In the third project from the book “Stuffed Animals: from concept to construction” by Abigail Glassenberg, I learnt about making an under-body gusset.
As with the last two projects there was a pattern to make which demonstrated the design concepts to be covered in this chapter, the main one being the under-body gusset. I also learnt how to add darts to the legs of the gusset and how they help your toy to stand more upright and without his legs splaying out. I’ll show you a bit more on that a bit later in the post.
I also learnt about adding features to a design in a location other than in a seam buy cutting a slit in the fabric. I’ve seen this used in other patterns, and it is a very handy technique. It is also a liberating design concept as it cuts down on seam lines which can be very important as it not only helps simplify a design, and but cuts down on unnecessary bulk. Both very important points in designing toys which can sometimes use small and fiddly pieces.
Another design feature covered in this project was adding an eyelid to the eyes. This is something I have seen, but never tried it before. The addition of an eyelid can help give more character and expression to the toy.
In this example, the eyes are made from felt, so drawing the pattern piece for the eyelid is a fairly simple process. Abby has also add instructions on how to create an eyelid for a more dimensional eye such as safety eyes.
I thought this little elephant was very cute. Going by the size of the ears, I think she is technique an African elephant, but she reminded me of an Indian elephant, so I decided she needed some hand embroidered decorations to make her look more festive.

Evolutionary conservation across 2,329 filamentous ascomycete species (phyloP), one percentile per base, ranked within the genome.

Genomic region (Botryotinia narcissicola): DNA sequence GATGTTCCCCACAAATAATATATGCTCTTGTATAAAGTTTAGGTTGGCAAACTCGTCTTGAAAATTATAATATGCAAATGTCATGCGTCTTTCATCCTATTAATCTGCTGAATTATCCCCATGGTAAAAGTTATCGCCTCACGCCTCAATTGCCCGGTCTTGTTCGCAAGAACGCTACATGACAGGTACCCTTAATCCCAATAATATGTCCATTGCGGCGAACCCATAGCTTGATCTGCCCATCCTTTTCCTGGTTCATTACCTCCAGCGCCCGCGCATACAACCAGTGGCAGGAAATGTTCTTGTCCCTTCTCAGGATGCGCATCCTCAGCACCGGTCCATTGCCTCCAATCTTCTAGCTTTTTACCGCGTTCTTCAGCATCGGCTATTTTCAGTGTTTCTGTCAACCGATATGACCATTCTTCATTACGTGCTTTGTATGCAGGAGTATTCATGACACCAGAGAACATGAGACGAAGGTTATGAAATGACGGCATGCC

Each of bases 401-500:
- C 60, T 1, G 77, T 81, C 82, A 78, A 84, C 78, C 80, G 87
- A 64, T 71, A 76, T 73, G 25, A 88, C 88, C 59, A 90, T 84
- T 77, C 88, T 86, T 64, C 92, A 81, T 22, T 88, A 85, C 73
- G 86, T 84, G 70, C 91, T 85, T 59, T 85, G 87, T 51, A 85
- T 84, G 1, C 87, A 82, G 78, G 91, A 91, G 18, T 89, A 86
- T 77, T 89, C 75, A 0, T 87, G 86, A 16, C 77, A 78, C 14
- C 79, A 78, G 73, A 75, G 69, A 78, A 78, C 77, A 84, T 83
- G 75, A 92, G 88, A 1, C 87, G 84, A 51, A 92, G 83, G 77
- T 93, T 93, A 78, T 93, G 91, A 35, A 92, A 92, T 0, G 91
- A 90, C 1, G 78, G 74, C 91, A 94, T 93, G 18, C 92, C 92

So what is a gusset?
A gusset is a piece of material sewn into an item to either strengthen it, add a design feature or give it extra width. In the case of soft toys, it is most often used to not only give the toy extra width, but helps to create a more life like animal that is able to stand. For example the little dinosaur I made at the end of project one (The Fish ~ Outline Toys).
In picture above, the green fleece dinosaur is what I made at the end of Project one. She is an outline toy, one of the simplest style toys you can design and make. Some designs work well as out-line toys, but something like a four legged animal is a bit limited.
I still think my little dinosaur is cute, but I know she can be much better. The first step in improving this design is to give her four legs.
Following the instructions in Stuffed Animals, I designed my gusset starting approximately one third of the way up from the tummy. This has my gusset starting just before the forelegs and finishing part way along the base of the tail.
As you can see in this photo, my little dinosaur is standing very well. Her legs are nice and straight. This is all thanks to adding a dart at the very top of each leg. In the book, Abby shows you two versions of her elephant, one with leg darts and one without the darts. It is a great illustration of how well they work.
My little dinosaur is far from finished. With the addition of the under-body gusset some areas that I was previously happy with have now change and need some adjustments. For example, the gusset has made the base of the tail nice and plump, but this has made the end look very thin. The legs are now looking a little thin also and very square at the ends.
In making this prototype, I have also been reminded that stretchy fabric like fleece can be very forgiving and woven fabric unforgiving. In the photo above, there are some sharp angles happening that aren’t in the fleece dinosaur, so I need to find a way to address these at some point. But for the moment I will leave this little creation where she is because for the next project in Stuffed Animals, I am making a adorable little ram and learning about ‘Head Gussets’. I want to first see how adding a head gusset will change the look and shape of my little dino before I change to many things and make another prototype.
If you enjoyed this post you may also enjoy the others in this series.